Developed in India 2,500 years ago, Thai massage made its way to Thailand where its Ayurvedic techniques and principles gradually became influenced by traditional Chinese medicine. Thai massage focuses on clearing negative energy. Unlike many other massage modalities, Thai massage is performed on a floor mat and consists of deep rhythmic pressure that stretches the entire body. A trained Thai massage therapist stretches a person with specific, assisted yoga poses. The philosophy behind Thai yoga massage techniques focuses on energy points called “sen.” The Sen lines of the body are similar to the meridians in TCM, and are thought to directly correspond with a person’s “qi”, or energy. As the Thai massage therapist stretches the participant, he or she also presses and massages along the sen lines or points. This can release stagnant qi from the body to resolve specific problems.
Thai massage is often called the “lazy man’s yoga” because it can accomplish many of the benefits of yoga, but it allows the patient’s body to be passive during the stretches. That’s not to say that it is only effective for those that don’t exercise often. Athletes seek out Thai massage, and it is incorporated in many sports massage practices. Thai massage can loosen muscles, open joints, and move energy in a way that even the most active people can’t do without assistance, allowing them to go that extra step in their stretches. Similar to yoga, when the patient is held in a pose, blood slows to the targeted area. When the massage therapist releases the pose, fresh circulation rushes back into that area, improving movement of qi and blood. Twisting and inverted Thai yoga massage positions, such as a spinal twist, are particularly effective in renewing circulation. Inverted poses, in particular, can help with lymphatic drainage, the return of blood to the heart, and digestion.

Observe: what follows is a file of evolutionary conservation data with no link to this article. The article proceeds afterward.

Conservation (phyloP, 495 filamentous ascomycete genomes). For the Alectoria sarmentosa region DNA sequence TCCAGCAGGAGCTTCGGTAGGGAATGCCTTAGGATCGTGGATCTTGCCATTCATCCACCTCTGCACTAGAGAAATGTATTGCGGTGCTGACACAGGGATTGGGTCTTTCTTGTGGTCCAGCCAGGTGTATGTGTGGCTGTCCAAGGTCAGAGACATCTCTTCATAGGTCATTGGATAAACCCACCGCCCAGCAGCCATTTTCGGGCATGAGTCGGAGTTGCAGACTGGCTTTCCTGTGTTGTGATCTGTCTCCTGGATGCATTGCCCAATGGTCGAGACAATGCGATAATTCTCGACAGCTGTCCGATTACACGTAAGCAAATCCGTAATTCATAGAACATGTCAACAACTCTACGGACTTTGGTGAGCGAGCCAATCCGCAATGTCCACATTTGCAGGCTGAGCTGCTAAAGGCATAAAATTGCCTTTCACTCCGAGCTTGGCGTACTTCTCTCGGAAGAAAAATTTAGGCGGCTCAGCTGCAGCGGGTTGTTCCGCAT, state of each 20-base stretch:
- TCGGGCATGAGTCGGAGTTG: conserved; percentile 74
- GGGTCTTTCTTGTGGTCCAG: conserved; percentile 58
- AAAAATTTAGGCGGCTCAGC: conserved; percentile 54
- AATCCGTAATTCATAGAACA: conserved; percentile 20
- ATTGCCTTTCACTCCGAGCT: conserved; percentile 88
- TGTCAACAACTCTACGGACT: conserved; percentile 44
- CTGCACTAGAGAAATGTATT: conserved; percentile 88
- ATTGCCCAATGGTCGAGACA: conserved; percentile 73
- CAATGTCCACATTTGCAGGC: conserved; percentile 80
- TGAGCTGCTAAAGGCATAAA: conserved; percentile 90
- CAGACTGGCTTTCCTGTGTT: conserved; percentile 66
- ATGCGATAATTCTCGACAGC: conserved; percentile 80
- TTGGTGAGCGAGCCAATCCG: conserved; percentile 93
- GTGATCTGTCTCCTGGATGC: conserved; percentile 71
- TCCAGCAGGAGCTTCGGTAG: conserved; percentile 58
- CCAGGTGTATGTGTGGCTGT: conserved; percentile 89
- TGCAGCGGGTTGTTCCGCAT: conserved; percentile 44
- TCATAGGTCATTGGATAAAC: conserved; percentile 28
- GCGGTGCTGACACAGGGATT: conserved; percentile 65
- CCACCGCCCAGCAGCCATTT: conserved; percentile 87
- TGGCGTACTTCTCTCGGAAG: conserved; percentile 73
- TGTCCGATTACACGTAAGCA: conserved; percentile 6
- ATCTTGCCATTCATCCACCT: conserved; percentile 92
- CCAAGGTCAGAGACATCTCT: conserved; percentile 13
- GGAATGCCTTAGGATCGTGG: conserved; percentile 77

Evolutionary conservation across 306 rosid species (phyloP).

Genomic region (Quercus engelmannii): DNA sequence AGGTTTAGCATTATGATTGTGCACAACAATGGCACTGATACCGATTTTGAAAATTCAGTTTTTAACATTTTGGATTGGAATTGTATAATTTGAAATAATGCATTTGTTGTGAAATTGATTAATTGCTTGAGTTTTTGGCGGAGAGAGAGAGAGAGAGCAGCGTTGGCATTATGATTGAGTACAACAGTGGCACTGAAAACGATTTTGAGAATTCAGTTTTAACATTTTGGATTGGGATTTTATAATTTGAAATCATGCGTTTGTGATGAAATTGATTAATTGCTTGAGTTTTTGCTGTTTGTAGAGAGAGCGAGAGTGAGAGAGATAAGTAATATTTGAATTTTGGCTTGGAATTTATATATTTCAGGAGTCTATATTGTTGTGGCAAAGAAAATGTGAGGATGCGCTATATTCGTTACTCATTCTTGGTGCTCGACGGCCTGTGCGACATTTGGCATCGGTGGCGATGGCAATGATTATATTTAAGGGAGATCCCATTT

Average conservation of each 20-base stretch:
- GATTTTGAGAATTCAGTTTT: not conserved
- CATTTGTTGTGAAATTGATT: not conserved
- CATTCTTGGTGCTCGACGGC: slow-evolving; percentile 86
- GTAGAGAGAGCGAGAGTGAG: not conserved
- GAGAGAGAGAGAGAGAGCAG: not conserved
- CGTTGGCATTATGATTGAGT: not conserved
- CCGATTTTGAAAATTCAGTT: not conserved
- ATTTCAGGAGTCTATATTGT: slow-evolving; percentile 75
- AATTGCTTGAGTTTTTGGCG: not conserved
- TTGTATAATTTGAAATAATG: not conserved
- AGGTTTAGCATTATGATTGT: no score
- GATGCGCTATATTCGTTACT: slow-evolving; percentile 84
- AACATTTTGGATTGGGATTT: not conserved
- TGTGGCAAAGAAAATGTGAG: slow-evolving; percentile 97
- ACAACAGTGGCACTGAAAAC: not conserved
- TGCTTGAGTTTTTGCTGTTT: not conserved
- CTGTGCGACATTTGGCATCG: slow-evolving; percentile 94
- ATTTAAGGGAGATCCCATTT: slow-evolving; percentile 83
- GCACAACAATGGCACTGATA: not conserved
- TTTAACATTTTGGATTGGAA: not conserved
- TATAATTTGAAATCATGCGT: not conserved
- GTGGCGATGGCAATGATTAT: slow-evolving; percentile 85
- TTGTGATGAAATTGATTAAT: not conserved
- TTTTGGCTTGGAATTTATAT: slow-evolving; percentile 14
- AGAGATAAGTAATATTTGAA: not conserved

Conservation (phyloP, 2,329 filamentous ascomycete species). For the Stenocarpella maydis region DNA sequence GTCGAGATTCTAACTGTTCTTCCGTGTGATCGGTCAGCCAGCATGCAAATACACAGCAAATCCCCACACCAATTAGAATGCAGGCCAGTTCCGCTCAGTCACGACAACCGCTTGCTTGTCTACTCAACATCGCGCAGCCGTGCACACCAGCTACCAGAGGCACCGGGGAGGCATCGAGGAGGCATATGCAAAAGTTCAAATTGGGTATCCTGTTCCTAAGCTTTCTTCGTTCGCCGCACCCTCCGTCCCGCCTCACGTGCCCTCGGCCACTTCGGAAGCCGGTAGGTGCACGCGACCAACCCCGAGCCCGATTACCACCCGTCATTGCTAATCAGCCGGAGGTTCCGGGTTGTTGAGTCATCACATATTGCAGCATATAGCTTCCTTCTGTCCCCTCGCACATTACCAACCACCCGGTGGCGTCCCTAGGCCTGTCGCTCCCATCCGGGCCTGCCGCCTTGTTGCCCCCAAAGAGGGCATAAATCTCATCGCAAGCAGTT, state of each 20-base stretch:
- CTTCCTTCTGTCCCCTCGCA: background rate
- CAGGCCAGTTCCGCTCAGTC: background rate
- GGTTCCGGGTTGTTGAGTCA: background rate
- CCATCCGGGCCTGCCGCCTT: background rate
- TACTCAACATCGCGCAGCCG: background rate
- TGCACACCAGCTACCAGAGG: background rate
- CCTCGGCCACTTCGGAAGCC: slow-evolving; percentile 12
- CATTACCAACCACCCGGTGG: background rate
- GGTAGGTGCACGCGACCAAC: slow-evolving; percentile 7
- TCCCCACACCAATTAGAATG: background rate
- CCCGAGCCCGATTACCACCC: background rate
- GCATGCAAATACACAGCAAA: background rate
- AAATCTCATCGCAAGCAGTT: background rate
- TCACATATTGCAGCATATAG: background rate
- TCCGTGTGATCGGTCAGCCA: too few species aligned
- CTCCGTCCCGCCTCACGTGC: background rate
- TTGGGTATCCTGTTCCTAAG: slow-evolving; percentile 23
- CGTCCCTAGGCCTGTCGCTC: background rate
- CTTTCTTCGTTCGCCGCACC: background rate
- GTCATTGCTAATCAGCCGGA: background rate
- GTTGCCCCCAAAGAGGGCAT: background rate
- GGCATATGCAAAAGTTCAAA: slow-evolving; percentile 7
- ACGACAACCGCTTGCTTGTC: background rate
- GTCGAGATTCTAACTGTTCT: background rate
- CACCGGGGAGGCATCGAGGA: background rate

This form of massage is also an excellent option for those with serious injury or chronic pain conditions because Thai massage is gentler than other forms of massage, yet has a big effect. It’s ideal for patients that can’t have a deep tissue massage performed on them, such as anyone with fibromyalgia or people recovering from an injury. Muscle compression and joint mobilization are used during the treatment, and acupressure provides a specifically Oriental medicine aspect. Pregnant women make up another demographic that can greatly benefit from Thai massage. Thai massage is similar to pre-natal yoga and can accomplish some of the same things. It can get the hips open and ready for birth, and can also significantly loosen other muscles that may be overcompensating during pregnancy, like those in the chest and back. Thai massage is performed while the patient is fully clothed in loose garments, an attractive aspect to pregnant women who may not want to deal with a drape. This massage is completely about comfort, both during and after the actual massage, as the lasting effects provide a release of emotional as well as muscle tension.
The Substance Abuse and Mental Health, or SAMHSA, division of the United States Department of Health and Human Services, lists both yoga and massage therapy as alternative approaches to mental health care. In Thai massage, as well as other modalities, the release of emotional or mental stress occurs through the manipulation of muscles. Consistent massage can emotional and mental health as well as physical, allowing the body to release negative thoughts as it releases muscle tension.
Tracie Livermore, Massage Therapist, Thai massage specialist
This is is a syndicated post. Read the original at www.pacificcollege.edu